SCIENCE APPLICATIONS INTERNATIONAL CORP Management’s Discussion and Analysis of Financial Condition and Results of Operations (Form 10-Q)

The following discussion and analysis of our financial condition and results of
operations and quantitative and qualitative disclosures about market risk should
be read in conjunction with our unaudited condensed and consolidated financial
statements and the related notes. It contains forward-looking statements (which
may be identified by words such as those described in "Risk
Factors-Forward-Looking Statement Risks" in Part I of the most recently filed
Annual Report on Form 10-K), including statements regarding our intent, belief,
or current expectations with respect to, among other things, trends affecting
our financial condition or results of operations (including our financial
targets discussed below under "Management of Operating Performance and
Reporting" and "Liquidity and Capital Resources"); backlog; our industry;
government budgets and spending; market opportunities; the impact of
competition; and the impact of acquisitions. Such statements are not guarantees
of future performance and involve risks and uncertainties, and actual results
may differ materially from those in the forward-looking statements as a result
of various factors. Risks, uncertainties and assumptions that could cause or
contribute to these differences include those discussed below, in "Risk Factors"
in Part II of this report and in Part I of the most recently filed Annual Report
on Form 10-K. Due to such risks, uncertainties and assumptions, you are
cautioned not to place undue reliance on such forward-looking statements, which
speak only as of the date hereof. We do not undertake any obligation to update
these factors or to publicly announce the results of any changes to our
forward-looking statements due to future results or developments.

We use the terms “SAIC”, the “Company”, “we”, “us” and “our” to refer to International Society for Scientific Applications and its consolidated subsidiaries.

The Company utilizes a 52/53 week fiscal year, ending on the Friday closest to
January 31, with fiscal quarters typically consisting of 13 weeks. Fiscal 2023
began on January 29, 2022 and ends on February 3, 2023, while fiscal 2022 began
on January 30, 2021 and ended on January 28, 2022.

Company Overview

We are a leading technology integrator providing full life cycle services and
solutions in the technical, engineering and enterprise information technology
(IT) markets. We developed our brand by addressing our customers' mission
critical needs and solving their most complex problems for over 50 years. As one
of the largest pure-play technology service providers to the U.S. government, we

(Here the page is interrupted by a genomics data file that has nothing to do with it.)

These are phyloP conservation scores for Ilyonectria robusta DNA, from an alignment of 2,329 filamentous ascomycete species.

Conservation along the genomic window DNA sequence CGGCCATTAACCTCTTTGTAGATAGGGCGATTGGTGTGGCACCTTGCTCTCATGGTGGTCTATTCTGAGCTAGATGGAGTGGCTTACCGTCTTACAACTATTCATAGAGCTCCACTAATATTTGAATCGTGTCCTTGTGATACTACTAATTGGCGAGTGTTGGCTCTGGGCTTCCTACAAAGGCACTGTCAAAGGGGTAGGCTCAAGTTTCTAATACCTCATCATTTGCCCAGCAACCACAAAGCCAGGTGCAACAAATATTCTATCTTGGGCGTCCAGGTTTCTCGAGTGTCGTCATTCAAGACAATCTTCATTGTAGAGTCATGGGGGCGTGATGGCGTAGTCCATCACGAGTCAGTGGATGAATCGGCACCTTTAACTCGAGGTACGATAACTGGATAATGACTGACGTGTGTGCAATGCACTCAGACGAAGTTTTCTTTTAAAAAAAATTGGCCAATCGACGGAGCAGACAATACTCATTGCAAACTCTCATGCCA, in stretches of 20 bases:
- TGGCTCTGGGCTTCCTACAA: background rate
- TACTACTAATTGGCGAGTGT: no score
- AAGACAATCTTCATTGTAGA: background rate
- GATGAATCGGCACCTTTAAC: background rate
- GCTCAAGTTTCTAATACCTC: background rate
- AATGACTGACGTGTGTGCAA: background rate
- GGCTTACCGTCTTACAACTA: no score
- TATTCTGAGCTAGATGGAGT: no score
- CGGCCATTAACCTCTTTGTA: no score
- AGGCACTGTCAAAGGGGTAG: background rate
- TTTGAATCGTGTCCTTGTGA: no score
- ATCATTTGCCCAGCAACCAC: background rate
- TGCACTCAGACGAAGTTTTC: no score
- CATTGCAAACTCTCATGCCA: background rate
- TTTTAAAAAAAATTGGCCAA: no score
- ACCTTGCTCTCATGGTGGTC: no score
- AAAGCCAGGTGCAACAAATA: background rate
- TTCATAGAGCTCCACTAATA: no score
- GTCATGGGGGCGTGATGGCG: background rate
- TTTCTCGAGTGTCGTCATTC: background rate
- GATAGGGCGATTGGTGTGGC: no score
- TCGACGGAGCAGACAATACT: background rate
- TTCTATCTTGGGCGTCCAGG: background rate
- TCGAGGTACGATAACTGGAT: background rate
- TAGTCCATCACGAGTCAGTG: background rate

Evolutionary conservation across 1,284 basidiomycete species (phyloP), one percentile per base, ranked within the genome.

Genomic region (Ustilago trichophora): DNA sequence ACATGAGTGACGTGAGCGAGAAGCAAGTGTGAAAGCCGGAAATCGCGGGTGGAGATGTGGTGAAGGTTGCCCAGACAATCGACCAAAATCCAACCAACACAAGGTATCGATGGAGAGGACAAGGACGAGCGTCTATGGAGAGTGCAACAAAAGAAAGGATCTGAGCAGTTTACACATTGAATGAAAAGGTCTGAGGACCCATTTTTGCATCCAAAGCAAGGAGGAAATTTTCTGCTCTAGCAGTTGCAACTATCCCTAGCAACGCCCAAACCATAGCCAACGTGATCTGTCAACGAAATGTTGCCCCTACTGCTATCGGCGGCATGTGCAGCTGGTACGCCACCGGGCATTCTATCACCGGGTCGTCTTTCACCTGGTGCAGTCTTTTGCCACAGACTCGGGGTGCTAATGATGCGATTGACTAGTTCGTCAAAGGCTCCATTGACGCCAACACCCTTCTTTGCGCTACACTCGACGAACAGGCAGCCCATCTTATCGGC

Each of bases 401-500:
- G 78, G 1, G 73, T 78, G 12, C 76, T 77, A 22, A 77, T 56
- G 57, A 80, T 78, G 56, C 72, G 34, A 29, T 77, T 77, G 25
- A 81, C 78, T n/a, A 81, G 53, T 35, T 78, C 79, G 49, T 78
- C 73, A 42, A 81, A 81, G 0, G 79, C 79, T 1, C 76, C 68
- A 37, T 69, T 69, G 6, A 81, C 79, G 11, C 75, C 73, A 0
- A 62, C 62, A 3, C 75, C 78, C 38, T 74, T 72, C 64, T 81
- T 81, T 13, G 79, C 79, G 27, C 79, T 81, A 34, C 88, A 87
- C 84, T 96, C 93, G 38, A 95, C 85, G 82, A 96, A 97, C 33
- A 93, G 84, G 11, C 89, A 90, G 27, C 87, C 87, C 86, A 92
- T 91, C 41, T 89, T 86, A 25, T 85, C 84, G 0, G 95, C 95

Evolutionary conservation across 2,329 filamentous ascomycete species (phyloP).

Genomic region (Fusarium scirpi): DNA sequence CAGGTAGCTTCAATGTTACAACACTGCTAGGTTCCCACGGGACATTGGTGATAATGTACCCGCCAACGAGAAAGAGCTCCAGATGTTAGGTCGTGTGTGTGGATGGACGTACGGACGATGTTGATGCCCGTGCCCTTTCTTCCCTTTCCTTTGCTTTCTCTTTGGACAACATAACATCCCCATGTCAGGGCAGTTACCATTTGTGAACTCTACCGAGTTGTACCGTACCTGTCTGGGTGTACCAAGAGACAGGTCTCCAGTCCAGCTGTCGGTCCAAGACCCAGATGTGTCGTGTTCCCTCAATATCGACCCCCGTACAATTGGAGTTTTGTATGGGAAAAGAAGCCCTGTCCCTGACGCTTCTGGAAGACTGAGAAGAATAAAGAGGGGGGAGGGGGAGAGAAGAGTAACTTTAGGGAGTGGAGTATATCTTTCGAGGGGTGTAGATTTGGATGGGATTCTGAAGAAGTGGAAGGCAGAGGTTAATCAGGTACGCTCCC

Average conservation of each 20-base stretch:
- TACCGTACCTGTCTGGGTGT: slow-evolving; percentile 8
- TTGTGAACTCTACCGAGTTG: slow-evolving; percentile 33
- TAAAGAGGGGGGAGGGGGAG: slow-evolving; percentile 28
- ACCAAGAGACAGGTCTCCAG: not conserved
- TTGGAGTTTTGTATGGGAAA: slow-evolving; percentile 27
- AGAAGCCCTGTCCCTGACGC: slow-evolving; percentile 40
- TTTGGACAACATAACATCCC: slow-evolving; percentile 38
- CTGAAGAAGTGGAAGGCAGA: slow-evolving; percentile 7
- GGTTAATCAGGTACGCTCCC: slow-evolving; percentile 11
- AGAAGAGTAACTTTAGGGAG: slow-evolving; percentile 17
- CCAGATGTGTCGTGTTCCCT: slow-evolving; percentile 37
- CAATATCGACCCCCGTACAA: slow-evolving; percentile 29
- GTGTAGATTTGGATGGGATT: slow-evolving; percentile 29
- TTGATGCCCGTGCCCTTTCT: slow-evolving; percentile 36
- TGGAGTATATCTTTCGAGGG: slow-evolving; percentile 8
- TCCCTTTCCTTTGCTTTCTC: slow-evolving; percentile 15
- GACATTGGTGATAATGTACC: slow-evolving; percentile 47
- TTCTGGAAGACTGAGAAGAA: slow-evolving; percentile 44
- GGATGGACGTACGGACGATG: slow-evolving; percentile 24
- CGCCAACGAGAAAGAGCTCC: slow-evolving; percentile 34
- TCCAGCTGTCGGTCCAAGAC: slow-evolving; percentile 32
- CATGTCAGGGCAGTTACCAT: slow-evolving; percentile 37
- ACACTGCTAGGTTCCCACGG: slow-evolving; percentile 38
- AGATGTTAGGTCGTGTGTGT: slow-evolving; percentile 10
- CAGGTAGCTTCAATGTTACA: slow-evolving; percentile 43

serve markets of significant scale and opportunity. Our primary customers are
the departments and agencies of the U.S. government. We serve our customers
through approximately 1,900 active contracts and task orders and employ
approximately 26,000 individuals who are led by an experienced executive team of
proven industry leaders. Our long history of serving the U.S. government has
afforded us the ability to develop strong and longstanding relationships with
some of the largest customers in the markets we serve. Substantially all of our
revenues and tangible long-lived assets are generated by or owned by entities
located in the United States.

Economic opportunities, challenges and risks

During the three months ended April 29, 2022, we generated approximately 98% of
our revenues from contracts with the U.S. government, including subcontracts on
which we perform. Our business performance is affected by the overall level of
U.S. government spending and the alignment of our offerings and capabilities
with the budget priorities of the U.S. government. Appropriations measures
passed in March 2022 provided full funding for the federal government through
the end of government fiscal year 2022. In October 2021, the Federal debt
ceiling was increased by $480 billion and in December 2021 was further increased
by $2.5 trillion which is expected to allow the U.S. government to operate into
2023. It is unlikely but possible these measures could expire without extension
and lead to a partial or full government shutdown.

Adverse changes in fiscal and economic conditions could materially impact our
business. Some changes that could have an adverse impact on our business include
the implementation of future spending reductions (including sequestration),
delayed passage of appropriations bills resulting in temporary or full-year
continuing resolutions, extreme inflationary increases adversely impacting fixed
price contracts, inability to increase or suspend the Federal debt ceiling, and
potential government shutdowns.

Spending sets, including the infrastructure bill and potential future spending sets, may provide additional opportunities in SAIC’s areas of focus such as broadband, cybersecurity and climate resilience.